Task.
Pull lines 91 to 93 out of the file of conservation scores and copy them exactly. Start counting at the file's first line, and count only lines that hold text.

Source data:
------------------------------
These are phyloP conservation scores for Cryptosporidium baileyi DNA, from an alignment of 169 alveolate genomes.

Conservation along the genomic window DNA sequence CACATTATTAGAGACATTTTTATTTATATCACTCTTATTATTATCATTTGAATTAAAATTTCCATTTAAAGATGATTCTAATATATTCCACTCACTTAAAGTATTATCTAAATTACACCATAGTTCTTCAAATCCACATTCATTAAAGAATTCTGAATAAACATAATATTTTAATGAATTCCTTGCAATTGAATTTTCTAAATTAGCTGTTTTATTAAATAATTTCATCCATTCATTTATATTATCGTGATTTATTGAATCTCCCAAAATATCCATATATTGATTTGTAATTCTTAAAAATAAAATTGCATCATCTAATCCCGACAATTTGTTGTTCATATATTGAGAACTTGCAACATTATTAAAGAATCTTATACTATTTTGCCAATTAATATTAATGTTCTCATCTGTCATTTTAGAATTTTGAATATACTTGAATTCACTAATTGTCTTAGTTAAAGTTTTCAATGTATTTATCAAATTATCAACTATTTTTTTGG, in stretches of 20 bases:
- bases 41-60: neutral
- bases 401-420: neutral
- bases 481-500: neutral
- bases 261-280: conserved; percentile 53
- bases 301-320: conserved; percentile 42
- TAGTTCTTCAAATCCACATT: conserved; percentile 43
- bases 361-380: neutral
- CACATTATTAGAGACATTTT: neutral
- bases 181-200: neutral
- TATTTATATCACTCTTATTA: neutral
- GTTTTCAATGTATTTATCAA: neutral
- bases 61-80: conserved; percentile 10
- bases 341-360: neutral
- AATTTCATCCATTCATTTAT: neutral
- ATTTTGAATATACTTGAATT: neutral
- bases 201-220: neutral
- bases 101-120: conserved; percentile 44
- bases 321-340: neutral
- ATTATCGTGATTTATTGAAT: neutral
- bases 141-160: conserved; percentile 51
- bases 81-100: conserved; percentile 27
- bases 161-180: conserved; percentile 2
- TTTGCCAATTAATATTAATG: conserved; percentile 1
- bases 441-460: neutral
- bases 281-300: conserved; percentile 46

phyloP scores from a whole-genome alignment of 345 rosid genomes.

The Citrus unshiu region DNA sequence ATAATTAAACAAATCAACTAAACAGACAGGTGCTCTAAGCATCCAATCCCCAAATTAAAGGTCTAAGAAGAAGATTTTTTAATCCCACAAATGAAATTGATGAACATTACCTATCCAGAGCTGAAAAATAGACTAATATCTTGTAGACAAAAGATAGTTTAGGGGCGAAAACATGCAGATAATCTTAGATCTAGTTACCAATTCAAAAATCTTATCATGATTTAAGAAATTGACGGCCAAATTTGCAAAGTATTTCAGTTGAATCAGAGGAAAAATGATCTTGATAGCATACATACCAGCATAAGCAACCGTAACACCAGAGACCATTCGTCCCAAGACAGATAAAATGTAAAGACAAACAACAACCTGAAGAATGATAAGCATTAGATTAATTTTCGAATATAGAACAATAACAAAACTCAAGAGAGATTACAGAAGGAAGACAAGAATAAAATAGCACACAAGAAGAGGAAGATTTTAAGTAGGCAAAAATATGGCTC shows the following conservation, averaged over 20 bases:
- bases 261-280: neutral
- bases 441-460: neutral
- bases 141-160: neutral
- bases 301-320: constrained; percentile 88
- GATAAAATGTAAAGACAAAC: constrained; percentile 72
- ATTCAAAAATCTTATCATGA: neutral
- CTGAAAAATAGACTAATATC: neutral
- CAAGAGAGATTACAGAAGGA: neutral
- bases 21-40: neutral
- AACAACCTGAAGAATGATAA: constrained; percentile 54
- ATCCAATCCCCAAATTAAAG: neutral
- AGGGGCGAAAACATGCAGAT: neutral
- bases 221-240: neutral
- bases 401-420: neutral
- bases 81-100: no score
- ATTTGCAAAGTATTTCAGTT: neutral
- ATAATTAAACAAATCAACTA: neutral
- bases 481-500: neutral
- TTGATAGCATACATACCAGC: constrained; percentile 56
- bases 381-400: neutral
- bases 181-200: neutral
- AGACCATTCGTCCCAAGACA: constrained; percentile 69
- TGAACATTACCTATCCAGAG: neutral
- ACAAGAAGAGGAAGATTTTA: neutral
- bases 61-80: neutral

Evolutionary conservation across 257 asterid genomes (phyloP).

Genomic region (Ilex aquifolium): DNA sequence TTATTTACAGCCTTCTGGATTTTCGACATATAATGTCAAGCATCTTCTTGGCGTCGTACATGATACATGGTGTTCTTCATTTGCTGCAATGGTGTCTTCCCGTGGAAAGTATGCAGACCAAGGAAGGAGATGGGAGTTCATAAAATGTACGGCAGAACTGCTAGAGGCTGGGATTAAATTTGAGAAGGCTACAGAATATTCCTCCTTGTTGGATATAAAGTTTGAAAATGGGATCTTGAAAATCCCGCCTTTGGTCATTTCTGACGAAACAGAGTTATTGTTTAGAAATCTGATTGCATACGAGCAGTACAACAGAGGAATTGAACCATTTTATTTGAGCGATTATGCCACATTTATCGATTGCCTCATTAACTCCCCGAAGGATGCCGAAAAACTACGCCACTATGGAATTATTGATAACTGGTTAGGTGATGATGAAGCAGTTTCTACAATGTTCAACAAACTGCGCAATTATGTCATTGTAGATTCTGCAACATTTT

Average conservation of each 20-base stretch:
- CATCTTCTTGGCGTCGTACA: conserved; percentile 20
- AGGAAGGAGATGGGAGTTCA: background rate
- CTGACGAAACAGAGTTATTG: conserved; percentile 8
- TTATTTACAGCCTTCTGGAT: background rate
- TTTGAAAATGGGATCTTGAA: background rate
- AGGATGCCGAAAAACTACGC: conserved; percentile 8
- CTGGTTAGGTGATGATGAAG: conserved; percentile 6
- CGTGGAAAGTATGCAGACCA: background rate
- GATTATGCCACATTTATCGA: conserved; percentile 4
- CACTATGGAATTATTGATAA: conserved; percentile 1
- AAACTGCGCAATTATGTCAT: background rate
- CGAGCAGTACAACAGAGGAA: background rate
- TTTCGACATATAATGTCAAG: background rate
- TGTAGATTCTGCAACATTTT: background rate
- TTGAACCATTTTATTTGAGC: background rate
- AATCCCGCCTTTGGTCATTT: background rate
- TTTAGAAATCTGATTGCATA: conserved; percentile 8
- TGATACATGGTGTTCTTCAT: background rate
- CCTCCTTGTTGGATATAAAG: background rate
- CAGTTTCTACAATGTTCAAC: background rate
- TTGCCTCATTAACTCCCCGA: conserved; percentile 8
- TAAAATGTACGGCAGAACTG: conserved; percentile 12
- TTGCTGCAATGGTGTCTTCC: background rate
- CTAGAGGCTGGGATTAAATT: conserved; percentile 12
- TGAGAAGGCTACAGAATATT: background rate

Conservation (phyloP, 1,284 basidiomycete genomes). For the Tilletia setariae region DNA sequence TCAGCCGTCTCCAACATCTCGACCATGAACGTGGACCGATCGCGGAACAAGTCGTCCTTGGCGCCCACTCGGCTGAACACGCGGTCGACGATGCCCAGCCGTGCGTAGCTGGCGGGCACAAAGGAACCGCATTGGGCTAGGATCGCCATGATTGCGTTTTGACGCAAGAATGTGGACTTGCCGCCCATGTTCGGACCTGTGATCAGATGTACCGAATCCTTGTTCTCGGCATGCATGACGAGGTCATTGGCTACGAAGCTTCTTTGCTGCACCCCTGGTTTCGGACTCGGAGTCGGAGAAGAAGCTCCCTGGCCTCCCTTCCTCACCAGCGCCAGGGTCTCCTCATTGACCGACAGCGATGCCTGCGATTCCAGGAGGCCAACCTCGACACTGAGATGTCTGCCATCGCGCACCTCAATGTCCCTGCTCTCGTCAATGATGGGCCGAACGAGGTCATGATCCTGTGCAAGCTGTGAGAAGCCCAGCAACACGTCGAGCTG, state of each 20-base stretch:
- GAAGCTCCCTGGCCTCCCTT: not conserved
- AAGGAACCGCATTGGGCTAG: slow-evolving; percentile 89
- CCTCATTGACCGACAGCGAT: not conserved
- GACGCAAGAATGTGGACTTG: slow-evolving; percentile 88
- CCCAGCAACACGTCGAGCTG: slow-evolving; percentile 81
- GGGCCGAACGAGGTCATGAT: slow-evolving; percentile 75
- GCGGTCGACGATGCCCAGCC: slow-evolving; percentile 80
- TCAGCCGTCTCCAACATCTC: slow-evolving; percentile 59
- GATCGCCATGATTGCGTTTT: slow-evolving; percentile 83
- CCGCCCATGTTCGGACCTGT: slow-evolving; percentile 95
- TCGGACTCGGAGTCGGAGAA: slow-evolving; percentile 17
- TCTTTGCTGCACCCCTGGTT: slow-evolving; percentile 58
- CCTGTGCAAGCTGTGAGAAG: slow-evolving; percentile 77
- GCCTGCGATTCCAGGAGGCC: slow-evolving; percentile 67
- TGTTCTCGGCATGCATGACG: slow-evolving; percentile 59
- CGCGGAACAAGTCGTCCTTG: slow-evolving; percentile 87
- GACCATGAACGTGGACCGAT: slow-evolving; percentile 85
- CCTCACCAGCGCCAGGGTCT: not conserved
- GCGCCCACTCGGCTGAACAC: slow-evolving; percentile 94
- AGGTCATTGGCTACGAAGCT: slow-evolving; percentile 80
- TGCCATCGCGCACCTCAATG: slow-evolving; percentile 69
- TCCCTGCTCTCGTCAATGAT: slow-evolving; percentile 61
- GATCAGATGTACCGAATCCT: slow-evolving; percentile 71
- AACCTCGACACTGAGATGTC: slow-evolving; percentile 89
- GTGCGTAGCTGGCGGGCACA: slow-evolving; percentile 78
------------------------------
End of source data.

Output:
- TCAGCCGTCTCCAACATCTC: slow-evolving; percentile 59
- GATCGCCATGATTGCGTTTT: slow-evolving; percentile 83
- CCGCCCATGTTCGGACCTGT: slow-evolving; percentile 95